by Margaret E. Kellogg
Photos by author
Hens will lay eggs without having a rooster, so how does one end up with 30 roosters? Well, we started out with one rooster, a Rhode Island Red named George. Then, when we obtained some Light Brahma chicks from the feed store, I got a rooster. They always say that there is a 10% chance when you purchase pullets that you will get a cockerel. He was the only chick that survived out of four chicks and we named him Scratch. We have since lost him and George. However, Scratch left us a legacy.
|Scratch, the only egg that hatched out of eight.
A Silkie hen adopted him.
When I decided to incubate eggs, I got one chick out of eight eggs. He was black, but because he had feathered legs, I knew who his daddy was. He grew to be a big black rooster named Gus. His mom had to have been a Black Australorp.
Because I was new to incubating, I loaded up the incubator again. This was a lovely hatch rate. From this batch, six out of seven hatched, and I ended up with two more roosters. Of course, Scratch was the dad. I kept three of the six because I thought I had two hens and a rooster when, in fact, I had two roosters and a hen.
|Gus, the adult|
Slick was a beautiful, mostly white rooster, instead of a hen. It wasn’t until he took off running across the yard one day that I realized he was a rooster instead of a hen. I have to say that he and Gus are a couple of my favorites. They will let you hold and pet them, but when you let them go, they run goofy and can be about as dumb as a rock.
Screach is also one of Scratch’s offspring and out of the same batch as Slick. It was obvious that he was a rooster within the first few months. Silk is a beautiful Light Brahma looking hen, although I’m not sure who her mother was for her to look like a true Light Brahma.
|Slick is challenging Elvis,
our Polish Rooster.
Then there is Elvis, our beautiful Blue Polish rooster. He survived a dog attack in which there were at least 30 chicks in the same area. The neighbor’s dog managed to get in to the area that contained my babies and he killed all but about three … and Elvis was a survivor.
Let me tell you, he is one of the fastest roosters we have. If he doesn’t want to be caught, we are hard-pressed to get a hold of him. He has fathered a few chicks and somehow I have ended up with an Elvis Jr. that looks just about like him. And we ended up with an Elvis III who is a bit darker … but nonetheless is a rooster.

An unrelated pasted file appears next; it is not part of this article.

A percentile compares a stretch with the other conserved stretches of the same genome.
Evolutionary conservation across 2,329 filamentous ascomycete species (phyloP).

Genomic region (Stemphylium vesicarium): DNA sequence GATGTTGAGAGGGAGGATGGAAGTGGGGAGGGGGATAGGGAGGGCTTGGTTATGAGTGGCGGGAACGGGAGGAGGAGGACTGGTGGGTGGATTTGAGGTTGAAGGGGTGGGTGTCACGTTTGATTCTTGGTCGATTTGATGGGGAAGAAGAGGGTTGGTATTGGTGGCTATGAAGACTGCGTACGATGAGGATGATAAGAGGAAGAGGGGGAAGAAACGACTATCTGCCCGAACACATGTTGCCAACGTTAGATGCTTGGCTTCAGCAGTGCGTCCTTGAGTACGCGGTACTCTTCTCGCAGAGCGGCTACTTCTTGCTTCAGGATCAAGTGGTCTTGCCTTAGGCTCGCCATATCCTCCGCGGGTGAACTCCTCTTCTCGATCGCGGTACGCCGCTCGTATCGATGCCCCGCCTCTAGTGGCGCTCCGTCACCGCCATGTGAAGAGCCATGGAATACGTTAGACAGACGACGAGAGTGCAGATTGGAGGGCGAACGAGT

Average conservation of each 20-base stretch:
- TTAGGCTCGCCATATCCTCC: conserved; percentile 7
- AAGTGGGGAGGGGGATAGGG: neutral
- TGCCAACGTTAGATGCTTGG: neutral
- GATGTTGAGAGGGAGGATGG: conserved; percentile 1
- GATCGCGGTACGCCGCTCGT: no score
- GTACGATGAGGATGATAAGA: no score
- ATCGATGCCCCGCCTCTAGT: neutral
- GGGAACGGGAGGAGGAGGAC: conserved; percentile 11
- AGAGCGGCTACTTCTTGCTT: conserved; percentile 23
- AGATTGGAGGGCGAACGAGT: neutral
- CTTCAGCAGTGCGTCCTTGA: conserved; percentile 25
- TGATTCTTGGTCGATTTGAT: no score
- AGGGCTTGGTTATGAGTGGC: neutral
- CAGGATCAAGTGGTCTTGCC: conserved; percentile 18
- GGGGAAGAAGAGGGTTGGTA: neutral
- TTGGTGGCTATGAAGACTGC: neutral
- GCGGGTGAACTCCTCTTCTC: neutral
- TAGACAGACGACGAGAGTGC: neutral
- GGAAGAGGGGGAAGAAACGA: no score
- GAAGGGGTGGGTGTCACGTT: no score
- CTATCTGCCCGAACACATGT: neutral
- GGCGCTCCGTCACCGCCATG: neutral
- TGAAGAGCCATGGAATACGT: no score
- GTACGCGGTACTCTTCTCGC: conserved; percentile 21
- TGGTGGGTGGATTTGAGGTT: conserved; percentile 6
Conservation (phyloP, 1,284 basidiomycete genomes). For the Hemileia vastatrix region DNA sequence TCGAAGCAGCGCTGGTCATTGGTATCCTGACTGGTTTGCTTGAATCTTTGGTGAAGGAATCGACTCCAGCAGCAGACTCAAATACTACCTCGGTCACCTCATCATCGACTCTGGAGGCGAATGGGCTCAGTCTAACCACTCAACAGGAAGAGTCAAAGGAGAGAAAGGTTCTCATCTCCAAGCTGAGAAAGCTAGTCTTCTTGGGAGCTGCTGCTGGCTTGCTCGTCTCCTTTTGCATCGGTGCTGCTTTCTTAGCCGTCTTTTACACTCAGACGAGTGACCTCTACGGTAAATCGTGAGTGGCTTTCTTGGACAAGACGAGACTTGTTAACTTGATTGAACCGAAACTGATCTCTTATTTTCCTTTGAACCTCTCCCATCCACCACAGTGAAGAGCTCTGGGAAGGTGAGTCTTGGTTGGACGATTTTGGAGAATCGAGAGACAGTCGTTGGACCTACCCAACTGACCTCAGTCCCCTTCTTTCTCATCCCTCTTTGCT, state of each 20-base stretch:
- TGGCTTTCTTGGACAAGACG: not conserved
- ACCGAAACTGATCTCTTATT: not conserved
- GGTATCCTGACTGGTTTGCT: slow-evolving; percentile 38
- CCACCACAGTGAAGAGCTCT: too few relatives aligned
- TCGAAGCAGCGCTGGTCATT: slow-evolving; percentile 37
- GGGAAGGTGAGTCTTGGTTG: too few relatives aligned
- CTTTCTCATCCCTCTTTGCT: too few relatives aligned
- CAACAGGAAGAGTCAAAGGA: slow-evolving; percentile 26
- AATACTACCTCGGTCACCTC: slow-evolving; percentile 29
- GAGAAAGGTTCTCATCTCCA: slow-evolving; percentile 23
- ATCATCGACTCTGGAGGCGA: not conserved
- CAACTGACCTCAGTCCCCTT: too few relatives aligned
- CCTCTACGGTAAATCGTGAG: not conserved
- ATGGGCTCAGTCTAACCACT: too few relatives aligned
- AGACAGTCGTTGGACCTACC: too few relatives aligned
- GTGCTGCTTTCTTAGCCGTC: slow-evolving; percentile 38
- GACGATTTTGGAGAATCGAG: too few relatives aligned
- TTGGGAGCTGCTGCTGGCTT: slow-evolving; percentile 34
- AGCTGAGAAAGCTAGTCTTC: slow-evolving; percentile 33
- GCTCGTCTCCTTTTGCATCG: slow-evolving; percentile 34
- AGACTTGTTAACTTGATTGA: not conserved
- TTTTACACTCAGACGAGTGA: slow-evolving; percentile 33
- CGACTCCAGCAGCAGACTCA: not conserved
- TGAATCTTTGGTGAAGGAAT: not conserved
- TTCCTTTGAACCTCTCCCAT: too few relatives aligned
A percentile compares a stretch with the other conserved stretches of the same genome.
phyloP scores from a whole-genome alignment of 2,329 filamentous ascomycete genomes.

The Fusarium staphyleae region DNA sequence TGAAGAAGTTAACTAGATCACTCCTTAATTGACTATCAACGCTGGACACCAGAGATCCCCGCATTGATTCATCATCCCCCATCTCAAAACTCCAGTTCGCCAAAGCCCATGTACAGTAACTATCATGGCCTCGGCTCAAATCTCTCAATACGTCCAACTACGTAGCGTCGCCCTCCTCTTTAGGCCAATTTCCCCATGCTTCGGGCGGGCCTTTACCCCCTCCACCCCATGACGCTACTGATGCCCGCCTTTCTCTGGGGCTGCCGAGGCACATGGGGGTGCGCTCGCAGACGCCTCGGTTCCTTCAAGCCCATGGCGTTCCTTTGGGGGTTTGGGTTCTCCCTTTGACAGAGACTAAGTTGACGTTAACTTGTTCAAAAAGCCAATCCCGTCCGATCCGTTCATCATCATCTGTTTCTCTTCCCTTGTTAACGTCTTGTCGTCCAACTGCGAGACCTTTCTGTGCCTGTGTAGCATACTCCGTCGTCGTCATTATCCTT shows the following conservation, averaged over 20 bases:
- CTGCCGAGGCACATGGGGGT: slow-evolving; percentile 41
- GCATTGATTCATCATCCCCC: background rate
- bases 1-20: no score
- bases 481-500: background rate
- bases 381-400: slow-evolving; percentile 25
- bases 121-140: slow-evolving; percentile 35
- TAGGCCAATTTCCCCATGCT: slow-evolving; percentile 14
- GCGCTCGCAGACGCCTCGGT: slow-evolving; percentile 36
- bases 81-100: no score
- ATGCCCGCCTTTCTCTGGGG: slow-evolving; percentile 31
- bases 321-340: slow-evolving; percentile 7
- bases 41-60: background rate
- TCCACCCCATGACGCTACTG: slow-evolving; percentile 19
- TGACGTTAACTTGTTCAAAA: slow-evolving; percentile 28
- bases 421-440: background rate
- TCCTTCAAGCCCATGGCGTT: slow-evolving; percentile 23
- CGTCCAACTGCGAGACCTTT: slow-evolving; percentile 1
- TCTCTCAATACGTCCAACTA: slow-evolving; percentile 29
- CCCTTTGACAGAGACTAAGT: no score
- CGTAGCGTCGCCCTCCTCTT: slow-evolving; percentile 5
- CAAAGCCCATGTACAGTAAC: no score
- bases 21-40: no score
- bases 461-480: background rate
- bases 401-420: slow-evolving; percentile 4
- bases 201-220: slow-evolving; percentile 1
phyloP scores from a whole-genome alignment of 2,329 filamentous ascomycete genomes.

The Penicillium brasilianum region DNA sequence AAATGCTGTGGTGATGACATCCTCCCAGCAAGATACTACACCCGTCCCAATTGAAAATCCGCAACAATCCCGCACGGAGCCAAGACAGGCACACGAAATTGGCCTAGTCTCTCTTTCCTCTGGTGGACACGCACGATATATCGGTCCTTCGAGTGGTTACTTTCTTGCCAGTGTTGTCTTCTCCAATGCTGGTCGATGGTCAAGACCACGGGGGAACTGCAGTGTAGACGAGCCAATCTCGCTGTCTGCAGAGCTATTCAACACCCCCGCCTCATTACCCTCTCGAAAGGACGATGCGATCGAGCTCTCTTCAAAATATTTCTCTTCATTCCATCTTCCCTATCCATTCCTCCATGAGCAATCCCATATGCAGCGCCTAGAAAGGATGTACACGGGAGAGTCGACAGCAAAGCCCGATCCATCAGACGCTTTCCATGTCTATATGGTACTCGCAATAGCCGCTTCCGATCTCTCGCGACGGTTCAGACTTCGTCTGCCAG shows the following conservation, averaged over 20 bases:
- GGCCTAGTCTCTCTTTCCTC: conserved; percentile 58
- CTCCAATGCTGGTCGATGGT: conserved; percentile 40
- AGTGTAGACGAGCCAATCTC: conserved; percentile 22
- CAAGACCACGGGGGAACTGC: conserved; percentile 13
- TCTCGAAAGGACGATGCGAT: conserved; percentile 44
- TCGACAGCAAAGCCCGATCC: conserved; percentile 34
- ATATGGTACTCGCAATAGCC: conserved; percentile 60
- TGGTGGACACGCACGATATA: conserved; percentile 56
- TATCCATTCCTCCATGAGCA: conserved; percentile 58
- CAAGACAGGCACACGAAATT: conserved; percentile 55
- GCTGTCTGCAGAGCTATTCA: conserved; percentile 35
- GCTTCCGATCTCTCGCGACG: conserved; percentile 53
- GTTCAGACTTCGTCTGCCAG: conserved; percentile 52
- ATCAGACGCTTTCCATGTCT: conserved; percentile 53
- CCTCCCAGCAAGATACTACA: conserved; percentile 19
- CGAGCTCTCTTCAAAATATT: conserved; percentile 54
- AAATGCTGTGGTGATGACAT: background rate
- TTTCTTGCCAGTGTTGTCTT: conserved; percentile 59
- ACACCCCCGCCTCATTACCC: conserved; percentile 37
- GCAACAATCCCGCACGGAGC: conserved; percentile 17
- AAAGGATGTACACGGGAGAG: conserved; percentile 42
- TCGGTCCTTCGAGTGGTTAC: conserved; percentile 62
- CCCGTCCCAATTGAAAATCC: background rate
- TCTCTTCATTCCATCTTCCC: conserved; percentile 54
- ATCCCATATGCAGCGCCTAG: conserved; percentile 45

We have Mr. Frizzle, who is a Frizzle Cochin and he has been the father of quite a few … but he produces more males than females, so there are several Frizzle-mixed Cochins. Some look like regular Black Cochins without the frizzle. Some have frizzle with white or rust collar feathers.
That’s how I all got all the little roosters. I have had a few hatch that I thought were hens until they started crowing.
Most of the time, it takes 5 months for the birds to mature enough to be able to crow, unless they figure it out from the rest of the boys.
Recently, I discovered a Silkie-Easter Egger mix and thought it was a hen until he started crowing. He is quite sweet. He has a beautiful brother that is red and black with a black beard. His name, of course, is Black Beard.
This is my main crew that I plan to keep. They all get along very well. Sometimes, the little guys get to scrapping, but that is usually minor. I also have Silkie roosters. One black and one white, but I keep them with their girls separate from everyone else.
I have a couple little Red Jungle roos and they are very small but have big attitudes, and I like to keep them safely penned as well, because of the flying predators. I think they have their own pecking order, and that’s why they live mostly harmoniously.
I love my roosters. I can pick them up and handle them without them attacking or being aggressive. I can say this about all of them but one. His name is Vanilla Bean. Cutest little guy … with a big rooster aggression. He’s the only one that’s mean out of all of them; he pecks my ears and even got me in the eye, so I have to watch out for the vicious kanib.
Even though they all get along pretty well, I don’t need 30 roosters to get the job done, so I’m looking to place at least 20 of them.